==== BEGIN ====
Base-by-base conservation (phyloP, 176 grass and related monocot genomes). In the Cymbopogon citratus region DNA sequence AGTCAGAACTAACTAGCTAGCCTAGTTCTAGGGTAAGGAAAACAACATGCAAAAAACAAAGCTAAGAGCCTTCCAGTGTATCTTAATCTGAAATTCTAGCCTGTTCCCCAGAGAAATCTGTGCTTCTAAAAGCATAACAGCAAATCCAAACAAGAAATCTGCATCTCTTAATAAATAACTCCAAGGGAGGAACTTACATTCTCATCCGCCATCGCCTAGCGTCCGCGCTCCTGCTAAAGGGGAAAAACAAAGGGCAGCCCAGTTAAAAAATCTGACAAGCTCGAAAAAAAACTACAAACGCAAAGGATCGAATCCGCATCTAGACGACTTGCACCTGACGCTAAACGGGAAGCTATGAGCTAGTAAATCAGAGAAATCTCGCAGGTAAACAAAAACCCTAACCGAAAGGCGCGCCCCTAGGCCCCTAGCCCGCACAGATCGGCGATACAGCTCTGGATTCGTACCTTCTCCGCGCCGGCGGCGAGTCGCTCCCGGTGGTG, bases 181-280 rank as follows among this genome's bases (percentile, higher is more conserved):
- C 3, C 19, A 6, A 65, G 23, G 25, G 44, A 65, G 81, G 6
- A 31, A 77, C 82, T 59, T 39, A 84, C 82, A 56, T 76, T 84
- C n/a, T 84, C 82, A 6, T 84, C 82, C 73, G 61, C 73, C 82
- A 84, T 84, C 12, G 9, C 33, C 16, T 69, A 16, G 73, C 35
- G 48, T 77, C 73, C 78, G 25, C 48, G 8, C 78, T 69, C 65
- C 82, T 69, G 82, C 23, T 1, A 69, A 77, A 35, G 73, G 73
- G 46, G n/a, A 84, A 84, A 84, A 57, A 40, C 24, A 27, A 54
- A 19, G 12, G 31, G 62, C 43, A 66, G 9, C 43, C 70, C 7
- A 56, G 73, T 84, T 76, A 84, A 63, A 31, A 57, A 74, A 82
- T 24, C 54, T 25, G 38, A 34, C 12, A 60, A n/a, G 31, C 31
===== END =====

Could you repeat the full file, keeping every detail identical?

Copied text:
Base-by-base conservation (phyloP, 176 grass and related monocot genomes). In the Cymbopogon citratus region DNA sequence AGTCAGAACTAACTAGCTAGCCTAGTTCTAGGGTAAGGAAAACAACATGCAAAAAACAAAGCTAAGAGCCTTCCAGTGTATCTTAATCTGAAATTCTAGCCTGTTCCCCAGAGAAATCTGTGCTTCTAAAAGCATAACAGCAAATCCAAACAAGAAATCTGCATCTCTTAATAAATAACTCCAAGGGAGGAACTTACATTCTCATCCGCCATCGCCTAGCGTCCGCGCTCCTGCTAAAGGGGAAAAACAAAGGGCAGCCCAGTTAAAAAATCTGACAAGCTCGAAAAAAAACTACAAACGCAAAGGATCGAATCCGCATCTAGACGACTTGCACCTGACGCTAAACGGGAAGCTATGAGCTAGTAAATCAGAGAAATCTCGCAGGTAAACAAAAACCCTAACCGAAAGGCGCGCCCCTAGGCCCCTAGCCCGCACAGATCGGCGATACAGCTCTGGATTCGTACCTTCTCCGCGCCGGCGGCGAGTCGCTCCCGGTGGTG, bases 181-280 rank as follows among this genome's bases (percentile, higher is more conserved):
- C 3, C 19, A 6, A 65, G 23, G 25, G 44, A 65, G 81, G 6
- A 31, A 77, C 82, T 59, T 39, A 84, C 82, A 56, T 76, T 84
- C n/a, T 84, C 82, A 6, T 84, C 82, C 73, G 61, C 73, C 82
- A 84, T 84, C 12, G 9, C 33, C 16, T 69, A 16, G 73, C 35
- G 48, T 77, C 73, C 78, G 25, C 48, G 8, C 78, T 69, C 65
- C 82, T 69, G 82, C 23, T 1, A 69, A 77, A 35, G 73, G 73
- G 46, G n/a, A 84, A 84, A 84, A 57, A 40, C 24, A 27, A 54
- A 19, G 12, G 31, G 62, C 43, A 66, G 9, C 43, C 70, C 7
- A 56, G 73, T 84, T 76, A 84, A 63, A 31, A 57, A 74, A 82
- T 24, C 54, T 25, G 38, A 34, C 12, A 60, A n/a, G 31, C 31